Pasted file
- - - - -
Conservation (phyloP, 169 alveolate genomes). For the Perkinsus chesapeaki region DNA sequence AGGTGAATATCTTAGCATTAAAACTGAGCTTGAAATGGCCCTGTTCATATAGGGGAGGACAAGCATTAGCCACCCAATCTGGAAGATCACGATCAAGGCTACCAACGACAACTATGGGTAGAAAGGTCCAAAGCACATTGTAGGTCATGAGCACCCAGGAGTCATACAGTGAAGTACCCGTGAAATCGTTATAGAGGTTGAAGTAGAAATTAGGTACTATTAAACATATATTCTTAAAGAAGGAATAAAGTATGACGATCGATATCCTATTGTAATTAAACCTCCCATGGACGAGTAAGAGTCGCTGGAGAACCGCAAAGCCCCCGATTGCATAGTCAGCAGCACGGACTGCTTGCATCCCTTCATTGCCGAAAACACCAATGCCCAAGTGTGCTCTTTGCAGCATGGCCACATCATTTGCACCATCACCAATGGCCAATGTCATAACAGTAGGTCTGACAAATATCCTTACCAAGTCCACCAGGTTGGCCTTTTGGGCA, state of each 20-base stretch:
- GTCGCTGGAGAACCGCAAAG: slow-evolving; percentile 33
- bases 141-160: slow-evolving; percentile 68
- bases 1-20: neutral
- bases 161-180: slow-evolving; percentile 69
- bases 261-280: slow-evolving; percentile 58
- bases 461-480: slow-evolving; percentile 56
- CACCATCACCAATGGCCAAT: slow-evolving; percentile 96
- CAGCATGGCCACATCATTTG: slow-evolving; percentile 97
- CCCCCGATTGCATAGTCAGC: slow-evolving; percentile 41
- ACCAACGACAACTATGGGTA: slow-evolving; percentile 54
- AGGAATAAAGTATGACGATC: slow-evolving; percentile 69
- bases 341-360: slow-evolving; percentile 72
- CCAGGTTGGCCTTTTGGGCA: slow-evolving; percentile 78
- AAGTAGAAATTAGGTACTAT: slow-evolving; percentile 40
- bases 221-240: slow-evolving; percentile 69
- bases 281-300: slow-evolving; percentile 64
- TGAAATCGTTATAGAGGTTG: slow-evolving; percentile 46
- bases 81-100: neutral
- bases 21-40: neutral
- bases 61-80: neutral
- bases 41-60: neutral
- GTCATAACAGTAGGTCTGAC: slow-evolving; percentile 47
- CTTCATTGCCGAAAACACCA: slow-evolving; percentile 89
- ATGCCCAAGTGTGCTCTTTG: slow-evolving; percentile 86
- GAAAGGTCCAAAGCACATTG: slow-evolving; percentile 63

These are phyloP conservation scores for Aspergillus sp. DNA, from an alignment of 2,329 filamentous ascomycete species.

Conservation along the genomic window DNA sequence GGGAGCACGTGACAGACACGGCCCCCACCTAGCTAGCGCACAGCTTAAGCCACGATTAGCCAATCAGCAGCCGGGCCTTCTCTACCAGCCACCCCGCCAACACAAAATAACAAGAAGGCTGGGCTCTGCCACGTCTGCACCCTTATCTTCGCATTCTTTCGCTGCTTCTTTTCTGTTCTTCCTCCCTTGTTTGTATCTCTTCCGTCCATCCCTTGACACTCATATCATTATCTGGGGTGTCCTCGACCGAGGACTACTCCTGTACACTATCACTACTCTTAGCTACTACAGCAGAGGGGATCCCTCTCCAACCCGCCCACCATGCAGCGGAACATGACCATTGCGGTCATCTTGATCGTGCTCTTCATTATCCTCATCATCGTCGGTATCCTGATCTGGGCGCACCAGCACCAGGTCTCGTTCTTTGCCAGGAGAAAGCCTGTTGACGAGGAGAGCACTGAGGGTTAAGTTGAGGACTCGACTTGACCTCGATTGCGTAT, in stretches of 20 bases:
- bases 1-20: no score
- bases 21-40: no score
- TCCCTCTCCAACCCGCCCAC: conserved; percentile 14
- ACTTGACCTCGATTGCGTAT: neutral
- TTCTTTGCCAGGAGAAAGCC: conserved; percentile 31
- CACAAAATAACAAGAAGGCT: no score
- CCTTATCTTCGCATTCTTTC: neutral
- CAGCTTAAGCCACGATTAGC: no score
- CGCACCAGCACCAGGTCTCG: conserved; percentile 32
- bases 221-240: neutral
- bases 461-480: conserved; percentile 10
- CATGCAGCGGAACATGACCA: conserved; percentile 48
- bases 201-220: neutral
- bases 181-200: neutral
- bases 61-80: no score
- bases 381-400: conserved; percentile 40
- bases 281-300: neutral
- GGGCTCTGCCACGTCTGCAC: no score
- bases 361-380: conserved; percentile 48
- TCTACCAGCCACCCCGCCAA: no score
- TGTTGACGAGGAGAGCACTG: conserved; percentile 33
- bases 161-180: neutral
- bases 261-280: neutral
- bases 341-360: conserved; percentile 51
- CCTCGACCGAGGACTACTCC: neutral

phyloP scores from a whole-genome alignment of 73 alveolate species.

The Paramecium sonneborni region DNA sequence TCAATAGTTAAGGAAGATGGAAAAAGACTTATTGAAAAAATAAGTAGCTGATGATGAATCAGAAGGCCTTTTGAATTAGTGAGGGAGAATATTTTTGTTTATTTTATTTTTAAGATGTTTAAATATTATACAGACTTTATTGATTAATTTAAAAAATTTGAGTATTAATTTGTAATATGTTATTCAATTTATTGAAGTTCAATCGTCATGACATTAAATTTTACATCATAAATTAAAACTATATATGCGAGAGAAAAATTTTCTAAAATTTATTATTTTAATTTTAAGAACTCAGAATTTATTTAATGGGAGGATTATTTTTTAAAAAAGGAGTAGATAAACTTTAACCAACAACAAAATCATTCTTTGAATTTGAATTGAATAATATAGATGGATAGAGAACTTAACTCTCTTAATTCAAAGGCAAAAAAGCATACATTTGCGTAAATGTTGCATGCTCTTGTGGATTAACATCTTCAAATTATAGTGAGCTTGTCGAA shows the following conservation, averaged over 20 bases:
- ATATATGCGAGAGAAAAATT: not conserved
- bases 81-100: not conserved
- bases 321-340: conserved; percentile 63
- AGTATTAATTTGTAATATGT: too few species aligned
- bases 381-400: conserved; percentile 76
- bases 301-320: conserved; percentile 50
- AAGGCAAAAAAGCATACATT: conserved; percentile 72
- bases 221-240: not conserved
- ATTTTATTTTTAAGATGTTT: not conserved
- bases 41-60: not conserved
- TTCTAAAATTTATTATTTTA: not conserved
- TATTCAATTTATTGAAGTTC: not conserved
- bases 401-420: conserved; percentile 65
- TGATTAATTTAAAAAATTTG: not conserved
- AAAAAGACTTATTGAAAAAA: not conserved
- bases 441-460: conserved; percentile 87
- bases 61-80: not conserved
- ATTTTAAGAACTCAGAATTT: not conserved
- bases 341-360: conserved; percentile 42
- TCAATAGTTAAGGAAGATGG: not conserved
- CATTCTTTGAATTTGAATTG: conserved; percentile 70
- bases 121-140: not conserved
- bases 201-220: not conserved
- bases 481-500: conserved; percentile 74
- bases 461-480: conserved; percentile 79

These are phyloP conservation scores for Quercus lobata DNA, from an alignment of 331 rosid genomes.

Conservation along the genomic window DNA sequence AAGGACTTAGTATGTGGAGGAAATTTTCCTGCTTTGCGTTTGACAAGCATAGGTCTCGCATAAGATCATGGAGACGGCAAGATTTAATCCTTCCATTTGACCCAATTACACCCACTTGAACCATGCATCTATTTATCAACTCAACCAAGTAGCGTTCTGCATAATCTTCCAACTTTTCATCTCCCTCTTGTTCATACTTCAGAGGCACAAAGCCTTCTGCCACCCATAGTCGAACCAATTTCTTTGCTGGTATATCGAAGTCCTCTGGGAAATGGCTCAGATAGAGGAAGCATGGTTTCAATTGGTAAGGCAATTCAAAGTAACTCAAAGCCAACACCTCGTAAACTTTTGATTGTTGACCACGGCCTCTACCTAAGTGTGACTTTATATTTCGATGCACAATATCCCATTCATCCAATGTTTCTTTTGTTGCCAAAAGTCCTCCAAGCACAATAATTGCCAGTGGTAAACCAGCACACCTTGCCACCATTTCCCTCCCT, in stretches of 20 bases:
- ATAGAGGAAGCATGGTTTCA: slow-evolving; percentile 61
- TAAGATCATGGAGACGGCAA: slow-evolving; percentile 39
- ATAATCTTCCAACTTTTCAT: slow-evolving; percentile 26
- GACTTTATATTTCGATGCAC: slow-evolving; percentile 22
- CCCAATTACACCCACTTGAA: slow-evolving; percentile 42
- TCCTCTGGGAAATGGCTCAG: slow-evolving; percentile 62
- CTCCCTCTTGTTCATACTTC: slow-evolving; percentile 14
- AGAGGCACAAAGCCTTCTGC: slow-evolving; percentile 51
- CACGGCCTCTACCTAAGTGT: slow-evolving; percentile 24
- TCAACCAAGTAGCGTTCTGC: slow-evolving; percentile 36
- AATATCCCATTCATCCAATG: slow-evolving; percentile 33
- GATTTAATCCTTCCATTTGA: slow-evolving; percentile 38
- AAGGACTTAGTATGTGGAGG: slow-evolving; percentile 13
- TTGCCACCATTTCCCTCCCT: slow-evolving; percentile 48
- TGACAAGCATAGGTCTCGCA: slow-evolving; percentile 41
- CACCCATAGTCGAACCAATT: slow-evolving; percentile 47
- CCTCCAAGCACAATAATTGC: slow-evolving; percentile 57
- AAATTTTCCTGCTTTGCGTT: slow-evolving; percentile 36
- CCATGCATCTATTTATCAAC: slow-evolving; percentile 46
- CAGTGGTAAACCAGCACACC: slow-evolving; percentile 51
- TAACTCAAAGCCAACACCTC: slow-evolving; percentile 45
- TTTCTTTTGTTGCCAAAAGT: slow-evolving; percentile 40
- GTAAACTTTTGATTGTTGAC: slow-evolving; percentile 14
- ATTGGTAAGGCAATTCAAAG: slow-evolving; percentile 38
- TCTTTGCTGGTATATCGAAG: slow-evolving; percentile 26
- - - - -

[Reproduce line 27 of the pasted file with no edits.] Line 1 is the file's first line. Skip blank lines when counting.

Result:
These are phyloP conservation scores for Aspergillus sp. DNA, from an alignment of 2,329 filamentous ascomycete species.